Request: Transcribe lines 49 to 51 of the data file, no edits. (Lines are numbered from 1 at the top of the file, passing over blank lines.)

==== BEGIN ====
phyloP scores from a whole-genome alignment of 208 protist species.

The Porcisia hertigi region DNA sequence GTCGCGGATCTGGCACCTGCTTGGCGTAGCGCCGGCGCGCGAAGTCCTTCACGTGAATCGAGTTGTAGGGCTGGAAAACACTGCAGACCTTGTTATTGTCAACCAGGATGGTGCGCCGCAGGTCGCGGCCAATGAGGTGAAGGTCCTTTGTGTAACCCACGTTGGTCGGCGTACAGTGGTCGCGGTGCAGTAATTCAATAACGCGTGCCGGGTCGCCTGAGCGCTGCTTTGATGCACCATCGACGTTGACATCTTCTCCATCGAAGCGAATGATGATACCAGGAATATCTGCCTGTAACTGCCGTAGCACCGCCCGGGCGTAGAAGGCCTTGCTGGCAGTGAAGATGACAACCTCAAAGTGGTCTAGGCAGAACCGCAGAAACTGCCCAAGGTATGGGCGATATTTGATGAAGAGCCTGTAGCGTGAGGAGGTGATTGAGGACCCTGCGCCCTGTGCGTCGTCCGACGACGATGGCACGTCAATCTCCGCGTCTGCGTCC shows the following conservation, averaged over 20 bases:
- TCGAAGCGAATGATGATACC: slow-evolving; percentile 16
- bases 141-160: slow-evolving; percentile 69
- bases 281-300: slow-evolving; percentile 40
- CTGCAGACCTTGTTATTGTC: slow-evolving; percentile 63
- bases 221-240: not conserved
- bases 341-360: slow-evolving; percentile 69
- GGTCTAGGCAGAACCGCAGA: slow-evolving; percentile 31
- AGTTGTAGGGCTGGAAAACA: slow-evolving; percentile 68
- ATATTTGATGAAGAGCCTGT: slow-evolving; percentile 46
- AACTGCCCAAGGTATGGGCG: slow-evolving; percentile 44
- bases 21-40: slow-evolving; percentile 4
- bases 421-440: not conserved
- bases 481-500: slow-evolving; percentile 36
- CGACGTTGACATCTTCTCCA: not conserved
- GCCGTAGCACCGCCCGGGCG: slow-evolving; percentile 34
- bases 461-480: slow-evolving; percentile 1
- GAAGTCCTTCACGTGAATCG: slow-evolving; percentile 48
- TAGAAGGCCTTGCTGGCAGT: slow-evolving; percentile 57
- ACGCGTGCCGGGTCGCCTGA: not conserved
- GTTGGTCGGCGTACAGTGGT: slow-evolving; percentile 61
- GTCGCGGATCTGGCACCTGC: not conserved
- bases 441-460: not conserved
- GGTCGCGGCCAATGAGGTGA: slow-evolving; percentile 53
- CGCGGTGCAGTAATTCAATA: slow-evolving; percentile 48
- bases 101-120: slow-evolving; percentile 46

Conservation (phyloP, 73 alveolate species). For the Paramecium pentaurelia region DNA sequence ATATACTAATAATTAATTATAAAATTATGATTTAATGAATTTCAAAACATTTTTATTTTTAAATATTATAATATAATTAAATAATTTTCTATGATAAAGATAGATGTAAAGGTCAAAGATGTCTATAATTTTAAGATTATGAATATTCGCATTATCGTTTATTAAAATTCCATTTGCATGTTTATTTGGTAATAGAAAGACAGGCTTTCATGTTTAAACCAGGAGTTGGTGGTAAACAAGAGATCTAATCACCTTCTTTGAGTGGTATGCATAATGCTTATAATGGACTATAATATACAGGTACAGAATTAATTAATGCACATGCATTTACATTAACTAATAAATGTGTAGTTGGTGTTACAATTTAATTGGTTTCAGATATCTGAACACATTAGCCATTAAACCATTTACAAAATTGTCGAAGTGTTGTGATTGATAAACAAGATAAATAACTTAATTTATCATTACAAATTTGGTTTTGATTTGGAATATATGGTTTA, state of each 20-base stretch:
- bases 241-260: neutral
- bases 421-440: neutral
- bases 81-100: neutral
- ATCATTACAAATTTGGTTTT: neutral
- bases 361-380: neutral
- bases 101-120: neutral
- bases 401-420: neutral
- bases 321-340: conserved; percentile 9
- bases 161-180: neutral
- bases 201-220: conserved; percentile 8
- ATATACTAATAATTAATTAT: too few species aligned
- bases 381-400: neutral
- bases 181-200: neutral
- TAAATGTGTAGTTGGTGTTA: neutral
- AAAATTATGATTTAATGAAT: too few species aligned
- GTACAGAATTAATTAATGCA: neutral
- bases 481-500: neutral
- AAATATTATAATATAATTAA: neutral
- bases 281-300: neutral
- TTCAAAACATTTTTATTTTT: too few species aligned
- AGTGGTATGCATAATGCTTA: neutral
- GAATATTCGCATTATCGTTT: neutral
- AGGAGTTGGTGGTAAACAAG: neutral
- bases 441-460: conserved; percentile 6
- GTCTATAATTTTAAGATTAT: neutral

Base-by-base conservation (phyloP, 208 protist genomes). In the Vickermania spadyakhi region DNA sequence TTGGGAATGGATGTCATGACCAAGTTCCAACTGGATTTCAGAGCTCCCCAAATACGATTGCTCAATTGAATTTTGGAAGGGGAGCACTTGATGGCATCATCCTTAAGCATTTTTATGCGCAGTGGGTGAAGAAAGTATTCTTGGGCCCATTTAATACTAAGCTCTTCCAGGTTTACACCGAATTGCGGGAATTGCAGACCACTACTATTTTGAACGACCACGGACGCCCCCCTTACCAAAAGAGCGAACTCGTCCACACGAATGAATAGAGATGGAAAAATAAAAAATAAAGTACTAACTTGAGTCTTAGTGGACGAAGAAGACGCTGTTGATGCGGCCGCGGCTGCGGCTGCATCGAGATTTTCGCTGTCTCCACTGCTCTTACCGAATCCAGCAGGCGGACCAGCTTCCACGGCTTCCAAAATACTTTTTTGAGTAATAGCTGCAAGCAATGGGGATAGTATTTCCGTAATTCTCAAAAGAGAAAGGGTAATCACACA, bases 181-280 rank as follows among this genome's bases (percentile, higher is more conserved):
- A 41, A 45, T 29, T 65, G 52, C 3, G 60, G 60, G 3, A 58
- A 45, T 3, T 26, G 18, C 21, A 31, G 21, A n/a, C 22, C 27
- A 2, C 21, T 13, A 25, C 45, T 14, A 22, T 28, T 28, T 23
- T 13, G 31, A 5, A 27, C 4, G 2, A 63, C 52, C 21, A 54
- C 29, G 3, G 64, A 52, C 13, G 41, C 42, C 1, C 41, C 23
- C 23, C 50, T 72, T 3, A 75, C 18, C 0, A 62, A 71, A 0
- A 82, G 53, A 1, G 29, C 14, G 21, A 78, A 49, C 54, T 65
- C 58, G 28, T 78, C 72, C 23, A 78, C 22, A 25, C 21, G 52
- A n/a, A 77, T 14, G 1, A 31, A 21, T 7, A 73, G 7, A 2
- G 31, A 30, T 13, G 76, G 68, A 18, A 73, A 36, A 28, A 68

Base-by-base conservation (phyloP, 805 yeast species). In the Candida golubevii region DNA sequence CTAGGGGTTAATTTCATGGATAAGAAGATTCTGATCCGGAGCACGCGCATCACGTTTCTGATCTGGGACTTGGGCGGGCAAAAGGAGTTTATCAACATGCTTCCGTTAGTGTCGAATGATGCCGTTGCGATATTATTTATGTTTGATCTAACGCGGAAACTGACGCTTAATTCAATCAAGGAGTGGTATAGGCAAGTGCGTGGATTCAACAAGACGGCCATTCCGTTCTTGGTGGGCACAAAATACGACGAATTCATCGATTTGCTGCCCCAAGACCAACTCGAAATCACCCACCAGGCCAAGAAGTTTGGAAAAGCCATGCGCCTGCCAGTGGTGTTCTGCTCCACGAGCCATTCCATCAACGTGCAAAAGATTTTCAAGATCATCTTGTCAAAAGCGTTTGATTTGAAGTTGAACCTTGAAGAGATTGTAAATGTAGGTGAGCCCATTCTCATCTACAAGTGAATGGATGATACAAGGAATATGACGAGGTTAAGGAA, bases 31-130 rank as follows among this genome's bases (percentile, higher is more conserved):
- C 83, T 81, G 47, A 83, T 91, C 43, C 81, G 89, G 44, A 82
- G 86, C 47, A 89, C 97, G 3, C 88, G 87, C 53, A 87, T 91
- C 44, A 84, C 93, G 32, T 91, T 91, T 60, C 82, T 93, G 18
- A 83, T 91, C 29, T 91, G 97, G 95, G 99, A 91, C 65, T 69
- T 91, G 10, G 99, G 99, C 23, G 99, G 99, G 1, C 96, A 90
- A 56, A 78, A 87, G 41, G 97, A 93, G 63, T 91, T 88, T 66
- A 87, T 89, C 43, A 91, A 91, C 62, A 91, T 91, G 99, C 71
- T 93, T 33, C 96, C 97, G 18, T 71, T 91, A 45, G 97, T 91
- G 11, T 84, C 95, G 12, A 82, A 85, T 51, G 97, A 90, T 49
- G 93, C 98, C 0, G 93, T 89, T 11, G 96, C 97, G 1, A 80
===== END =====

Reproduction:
- AGTGGTATGCATAATGCTTA: neutral
- GAATATTCGCATTATCGTTT: neutral
- AGGAGTTGGTGGTAAACAAG: neutral